ALS Blogger Patty Blake Tells Her Story
If you are reading this, chances are you or someone you love is facing a diagnosis of amyotrophic lateral sclerosis (ALS), or Lou Gehrig's disease as it's more commonly known. First of all I want to assure you that you are not alone. All of the emotions flooding in right now are all appropriate and have been experienced to some degree by each of us affected by ALS.
My name is Patty and I was diagnosed with ALS in late summer 2012 at age 55. But my symptoms began much earlier. I have what is referred to as "limb onset" ALS. My first symptoms, which began slowly starting in late 2009 or early 2010, were stumbling and tripping due to a floppy right foot. The journey toward a diagnosis was long and there were a few wrong turns but in the end, all that was left on the table was ALS.
While we were first searching for answers, we kept telling ourselves it couldn't be ALS because all the cases we remembered hearing about moved very quickly. My case, on the other hand, seemed to be moving very slowly. So it couldn't be, right? As we eventually learned, every ALS case is unique. There are similarities, but the disease affects individuals in different ways.
Over the months that we were zeroing in on a diagnosis, I spent many hours on the Internet searching for information about various neurological disorders. You may have done the same. If so, then you may have discovered as I did that there are good sources of information AND not-so-good sources. I learned one has to be very careful to check information for accuracy by visiting reputable sites and being wary of sites that are trying to sell you something.
Almost everyone knows someone who knows someone who has (or had) ALS. Because of this experience they may consider themselves an expert on the subject. They mean well, I'm sure. But try to remember that each case is unique. Just because your sister's coworker's cousin's neighbor lived only a few months after his diagnosis doesn't mean the same will happen to you.
When my ALS diagnosis was confirmed it felt like a door slammed in my face. Months and months of testing were over. But I didn't like the answer. Grief, anger, hopelessness, and fear were just some of the emotions that washed over me. No one wants to hear that they have an incurable illness. But when you think about it, life itself is 100% fatal, right? I know that sounds a bit macabre but it’s true!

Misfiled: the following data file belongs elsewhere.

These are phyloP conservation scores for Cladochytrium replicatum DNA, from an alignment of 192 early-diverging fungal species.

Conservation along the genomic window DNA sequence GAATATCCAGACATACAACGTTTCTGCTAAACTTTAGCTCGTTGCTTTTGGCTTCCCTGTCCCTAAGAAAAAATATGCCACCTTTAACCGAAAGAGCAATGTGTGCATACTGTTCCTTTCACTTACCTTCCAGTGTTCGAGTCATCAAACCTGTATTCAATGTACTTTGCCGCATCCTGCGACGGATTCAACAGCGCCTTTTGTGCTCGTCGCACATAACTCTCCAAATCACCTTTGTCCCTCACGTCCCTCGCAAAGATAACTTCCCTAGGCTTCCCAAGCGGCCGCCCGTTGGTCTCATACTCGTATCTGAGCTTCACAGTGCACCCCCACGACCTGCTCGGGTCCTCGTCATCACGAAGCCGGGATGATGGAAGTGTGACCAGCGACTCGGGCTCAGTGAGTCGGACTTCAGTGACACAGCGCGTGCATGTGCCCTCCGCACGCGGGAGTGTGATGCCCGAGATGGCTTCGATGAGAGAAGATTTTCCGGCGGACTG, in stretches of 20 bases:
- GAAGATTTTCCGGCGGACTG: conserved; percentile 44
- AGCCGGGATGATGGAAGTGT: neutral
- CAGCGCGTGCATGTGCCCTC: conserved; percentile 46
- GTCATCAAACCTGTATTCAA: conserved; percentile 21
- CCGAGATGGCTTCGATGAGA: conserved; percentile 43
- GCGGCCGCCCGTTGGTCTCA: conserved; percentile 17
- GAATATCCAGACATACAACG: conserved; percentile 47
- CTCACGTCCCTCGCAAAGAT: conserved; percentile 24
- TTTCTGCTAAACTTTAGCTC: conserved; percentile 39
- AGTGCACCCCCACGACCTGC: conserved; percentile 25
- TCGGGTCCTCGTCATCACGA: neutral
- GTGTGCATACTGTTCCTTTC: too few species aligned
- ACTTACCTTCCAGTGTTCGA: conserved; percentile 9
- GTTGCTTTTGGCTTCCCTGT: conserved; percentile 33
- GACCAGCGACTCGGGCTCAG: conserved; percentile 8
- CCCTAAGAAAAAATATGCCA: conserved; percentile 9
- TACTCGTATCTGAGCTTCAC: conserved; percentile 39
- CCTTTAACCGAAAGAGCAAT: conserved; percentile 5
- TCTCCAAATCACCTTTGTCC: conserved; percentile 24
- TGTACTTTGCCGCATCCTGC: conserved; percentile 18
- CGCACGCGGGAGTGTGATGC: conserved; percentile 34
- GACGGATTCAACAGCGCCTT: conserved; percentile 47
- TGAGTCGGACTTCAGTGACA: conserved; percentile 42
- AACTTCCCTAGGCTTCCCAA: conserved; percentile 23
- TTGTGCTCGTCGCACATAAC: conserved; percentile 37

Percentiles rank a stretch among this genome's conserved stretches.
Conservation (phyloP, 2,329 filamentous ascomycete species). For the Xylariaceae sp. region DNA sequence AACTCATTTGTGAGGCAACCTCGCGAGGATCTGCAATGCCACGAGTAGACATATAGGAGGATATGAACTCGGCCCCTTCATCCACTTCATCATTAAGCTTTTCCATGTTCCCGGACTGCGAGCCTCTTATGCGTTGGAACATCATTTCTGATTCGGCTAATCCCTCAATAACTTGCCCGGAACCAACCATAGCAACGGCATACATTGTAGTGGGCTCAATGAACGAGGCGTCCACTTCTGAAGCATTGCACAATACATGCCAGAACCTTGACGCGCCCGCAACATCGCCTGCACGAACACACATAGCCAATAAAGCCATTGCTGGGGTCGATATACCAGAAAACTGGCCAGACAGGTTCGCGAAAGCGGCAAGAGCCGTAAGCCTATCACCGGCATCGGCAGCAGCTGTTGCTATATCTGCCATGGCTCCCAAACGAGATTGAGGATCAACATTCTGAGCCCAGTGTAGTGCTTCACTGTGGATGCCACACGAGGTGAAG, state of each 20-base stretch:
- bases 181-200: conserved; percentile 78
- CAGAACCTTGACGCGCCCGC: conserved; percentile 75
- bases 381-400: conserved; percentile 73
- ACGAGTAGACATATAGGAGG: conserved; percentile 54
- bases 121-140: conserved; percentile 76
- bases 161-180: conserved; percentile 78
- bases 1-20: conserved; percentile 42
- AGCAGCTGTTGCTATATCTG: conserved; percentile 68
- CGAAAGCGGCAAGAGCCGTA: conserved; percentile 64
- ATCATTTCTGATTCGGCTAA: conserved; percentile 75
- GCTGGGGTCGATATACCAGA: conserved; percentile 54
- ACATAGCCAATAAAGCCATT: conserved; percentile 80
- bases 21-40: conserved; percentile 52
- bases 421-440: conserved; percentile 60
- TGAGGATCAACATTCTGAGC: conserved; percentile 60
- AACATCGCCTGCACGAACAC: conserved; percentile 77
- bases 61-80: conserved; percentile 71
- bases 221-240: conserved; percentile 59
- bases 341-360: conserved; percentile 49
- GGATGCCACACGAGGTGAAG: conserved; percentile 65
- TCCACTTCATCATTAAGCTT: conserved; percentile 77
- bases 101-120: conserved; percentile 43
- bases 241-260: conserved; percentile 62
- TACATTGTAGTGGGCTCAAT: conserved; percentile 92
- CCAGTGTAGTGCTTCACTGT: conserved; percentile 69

Now, here's the good news. As an ALS patient, you have access to resources that are going to help you with daily living. Your caregivers and families also have access to these resources. The problems that you will face have already been encountered by many others and solutions do exist. Never hesitate to ask for help. And of course, there is no such thing as dumb question!
The team at the UC San Diego ALS Clinic has been a tremendous source of support for me and for our family. These regular visits give us an opportunity to share concerns and ask questions. It is very reassuring to us to come to a place that is dedicated just to ALS. The team's experience with so many cases means that they understand completely what we are going through. And they are ready to help.
I highly recommend the ALS Association as a resource. Also, the Muscular Dystrophy Association is very involved in ALS research and support for those affected. Each of these organizations provides support groups which we have found to be our best source of encouragement, friendship, and problem-solving ideas. Some equipment is available through both ALSA and the MDA by way of their lending “closets.” Just ask.
And here's something I have learned: having ALS has allowed me to slow down and spend more time visiting one-on-one with friends both old and new. My priorities have changed somewhat in that I realize the value of relationships more than ever before. ALS may limit my activity but it can never take away the love of my family and friends and my relationships with them. My faith also has been strengthened.
Your life has taken an unexpected turn but you are still you. ALS is now part of your life but it does not define you. And as with every challenge that we face, just take this one day at a time.
Read more on Patty's blog.